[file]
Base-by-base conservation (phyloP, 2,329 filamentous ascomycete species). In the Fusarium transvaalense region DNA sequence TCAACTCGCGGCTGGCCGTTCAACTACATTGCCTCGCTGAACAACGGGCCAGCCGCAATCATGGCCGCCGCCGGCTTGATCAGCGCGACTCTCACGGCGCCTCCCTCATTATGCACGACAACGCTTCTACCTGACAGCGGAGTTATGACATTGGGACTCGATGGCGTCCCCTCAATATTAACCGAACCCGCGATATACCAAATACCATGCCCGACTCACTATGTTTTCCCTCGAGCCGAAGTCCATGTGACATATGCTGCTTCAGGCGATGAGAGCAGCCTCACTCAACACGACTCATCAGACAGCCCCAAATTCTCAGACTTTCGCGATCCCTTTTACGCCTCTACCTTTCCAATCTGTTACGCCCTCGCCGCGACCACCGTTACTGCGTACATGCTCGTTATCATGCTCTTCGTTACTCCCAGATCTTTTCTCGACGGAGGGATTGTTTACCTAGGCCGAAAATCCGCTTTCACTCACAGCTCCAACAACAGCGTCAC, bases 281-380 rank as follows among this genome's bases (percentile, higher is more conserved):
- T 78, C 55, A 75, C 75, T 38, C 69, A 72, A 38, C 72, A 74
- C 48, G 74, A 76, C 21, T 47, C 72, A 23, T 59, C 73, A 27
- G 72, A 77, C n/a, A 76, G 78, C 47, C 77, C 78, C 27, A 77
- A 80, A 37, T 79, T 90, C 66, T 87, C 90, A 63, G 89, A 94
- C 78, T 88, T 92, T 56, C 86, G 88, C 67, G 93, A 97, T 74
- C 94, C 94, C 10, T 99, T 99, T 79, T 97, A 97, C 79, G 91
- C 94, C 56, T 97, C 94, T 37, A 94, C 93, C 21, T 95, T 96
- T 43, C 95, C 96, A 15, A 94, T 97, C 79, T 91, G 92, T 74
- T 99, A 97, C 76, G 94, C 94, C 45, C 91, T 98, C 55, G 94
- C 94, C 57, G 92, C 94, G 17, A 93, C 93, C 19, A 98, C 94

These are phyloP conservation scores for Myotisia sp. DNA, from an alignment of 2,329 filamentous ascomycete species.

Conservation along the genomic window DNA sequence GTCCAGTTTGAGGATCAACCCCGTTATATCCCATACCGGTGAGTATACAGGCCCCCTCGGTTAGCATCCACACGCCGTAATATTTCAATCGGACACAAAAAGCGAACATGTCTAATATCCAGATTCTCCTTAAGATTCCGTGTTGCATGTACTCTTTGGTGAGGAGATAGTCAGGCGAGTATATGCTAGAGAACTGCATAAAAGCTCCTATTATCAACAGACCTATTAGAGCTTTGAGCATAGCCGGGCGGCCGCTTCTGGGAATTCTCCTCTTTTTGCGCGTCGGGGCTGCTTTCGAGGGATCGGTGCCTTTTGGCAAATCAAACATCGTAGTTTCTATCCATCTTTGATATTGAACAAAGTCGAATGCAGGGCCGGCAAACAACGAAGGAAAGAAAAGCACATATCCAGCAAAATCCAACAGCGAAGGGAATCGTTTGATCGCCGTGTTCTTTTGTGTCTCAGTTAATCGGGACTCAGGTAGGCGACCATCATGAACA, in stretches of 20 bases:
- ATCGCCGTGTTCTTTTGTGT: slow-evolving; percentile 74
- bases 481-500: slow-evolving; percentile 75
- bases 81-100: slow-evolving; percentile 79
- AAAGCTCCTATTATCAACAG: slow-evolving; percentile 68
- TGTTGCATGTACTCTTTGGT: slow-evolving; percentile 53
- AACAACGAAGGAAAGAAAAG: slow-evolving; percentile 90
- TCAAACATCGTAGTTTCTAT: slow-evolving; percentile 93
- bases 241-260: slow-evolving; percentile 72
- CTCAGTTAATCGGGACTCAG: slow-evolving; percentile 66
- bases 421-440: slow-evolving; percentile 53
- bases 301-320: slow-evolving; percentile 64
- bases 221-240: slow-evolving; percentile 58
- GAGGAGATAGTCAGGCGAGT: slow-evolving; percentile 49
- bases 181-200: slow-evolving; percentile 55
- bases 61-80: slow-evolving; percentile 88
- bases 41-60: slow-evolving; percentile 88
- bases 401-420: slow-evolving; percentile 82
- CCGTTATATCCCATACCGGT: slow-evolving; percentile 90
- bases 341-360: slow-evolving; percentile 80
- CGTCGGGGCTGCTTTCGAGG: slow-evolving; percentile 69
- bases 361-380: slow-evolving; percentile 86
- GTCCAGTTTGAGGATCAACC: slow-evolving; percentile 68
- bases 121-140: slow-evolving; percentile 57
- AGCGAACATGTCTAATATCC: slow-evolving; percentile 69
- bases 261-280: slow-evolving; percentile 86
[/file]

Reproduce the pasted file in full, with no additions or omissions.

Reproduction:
Base-by-base conservation (phyloP, 2,329 filamentous ascomycete species). In the Fusarium transvaalense region DNA sequence TCAACTCGCGGCTGGCCGTTCAACTACATTGCCTCGCTGAACAACGGGCCAGCCGCAATCATGGCCGCCGCCGGCTTGATCAGCGCGACTCTCACGGCGCCTCCCTCATTATGCACGACAACGCTTCTACCTGACAGCGGAGTTATGACATTGGGACTCGATGGCGTCCCCTCAATATTAACCGAACCCGCGATATACCAAATACCATGCCCGACTCACTATGTTTTCCCTCGAGCCGAAGTCCATGTGACATATGCTGCTTCAGGCGATGAGAGCAGCCTCACTCAACACGACTCATCAGACAGCCCCAAATTCTCAGACTTTCGCGATCCCTTTTACGCCTCTACCTTTCCAATCTGTTACGCCCTCGCCGCGACCACCGTTACTGCGTACATGCTCGTTATCATGCTCTTCGTTACTCCCAGATCTTTTCTCGACGGAGGGATTGTTTACCTAGGCCGAAAATCCGCTTTCACTCACAGCTCCAACAACAGCGTCAC, bases 281-380 rank as follows among this genome's bases (percentile, higher is more conserved):
- T 78, C 55, A 75, C 75, T 38, C 69, A 72, A 38, C 72, A 74
- C 48, G 74, A 76, C 21, T 47, C 72, A 23, T 59, C 73, A 27
- G 72, A 77, C n/a, A 76, G 78, C 47, C 77, C 78, C 27, A 77
- A 80, A 37, T 79, T 90, C 66, T 87, C 90, A 63, G 89, A 94
- C 78, T 88, T 92, T 56, C 86, G 88, C 67, G 93, A 97, T 74
- C 94, C 94, C 10, T 99, T 99, T 79, T 97, A 97, C 79, G 91
- C 94, C 56, T 97, C 94, T 37, A 94, C 93, C 21, T 95, T 96
- T 43, C 95, C 96, A 15, A 94, T 97, C 79, T 91, G 92, T 74
- T 99, A 97, C 76, G 94, C 94, C 45, C 91, T 98, C 55, G 94
- C 94, C 57, G 92, C 94, G 17, A 93, C 93, C 19, A 98, C 94

These are phyloP conservation scores for Myotisia sp. DNA, from an alignment of 2,329 filamentous ascomycete species.

Conservation along the genomic window DNA sequence GTCCAGTTTGAGGATCAACCCCGTTATATCCCATACCGGTGAGTATACAGGCCCCCTCGGTTAGCATCCACACGCCGTAATATTTCAATCGGACACAAAAAGCGAACATGTCTAATATCCAGATTCTCCTTAAGATTCCGTGTTGCATGTACTCTTTGGTGAGGAGATAGTCAGGCGAGTATATGCTAGAGAACTGCATAAAAGCTCCTATTATCAACAGACCTATTAGAGCTTTGAGCATAGCCGGGCGGCCGCTTCTGGGAATTCTCCTCTTTTTGCGCGTCGGGGCTGCTTTCGAGGGATCGGTGCCTTTTGGCAAATCAAACATCGTAGTTTCTATCCATCTTTGATATTGAACAAAGTCGAATGCAGGGCCGGCAAACAACGAAGGAAAGAAAAGCACATATCCAGCAAAATCCAACAGCGAAGGGAATCGTTTGATCGCCGTGTTCTTTTGTGTCTCAGTTAATCGGGACTCAGGTAGGCGACCATCATGAACA, in stretches of 20 bases:
- ATCGCCGTGTTCTTTTGTGT: slow-evolving; percentile 74
- bases 481-500: slow-evolving; percentile 75
- bases 81-100: slow-evolving; percentile 79
- AAAGCTCCTATTATCAACAG: slow-evolving; percentile 68
- TGTTGCATGTACTCTTTGGT: slow-evolving; percentile 53
- AACAACGAAGGAAAGAAAAG: slow-evolving; percentile 90
- TCAAACATCGTAGTTTCTAT: slow-evolving; percentile 93
- bases 241-260: slow-evolving; percentile 72
- CTCAGTTAATCGGGACTCAG: slow-evolving; percentile 66
- bases 421-440: slow-evolving; percentile 53
- bases 301-320: slow-evolving; percentile 64
- bases 221-240: slow-evolving; percentile 58
- GAGGAGATAGTCAGGCGAGT: slow-evolving; percentile 49
- bases 181-200: slow-evolving; percentile 55
- bases 61-80: slow-evolving; percentile 88
- bases 41-60: slow-evolving; percentile 88
- bases 401-420: slow-evolving; percentile 82
- CCGTTATATCCCATACCGGT: slow-evolving; percentile 90
- bases 341-360: slow-evolving; percentile 80
- CGTCGGGGCTGCTTTCGAGG: slow-evolving; percentile 69
- bases 361-380: slow-evolving; percentile 86
- GTCCAGTTTGAGGATCAACC: slow-evolving; percentile 68
- bases 121-140: slow-evolving; percentile 57
- AGCGAACATGTCTAATATCC: slow-evolving; percentile 69
- bases 261-280: slow-evolving; percentile 86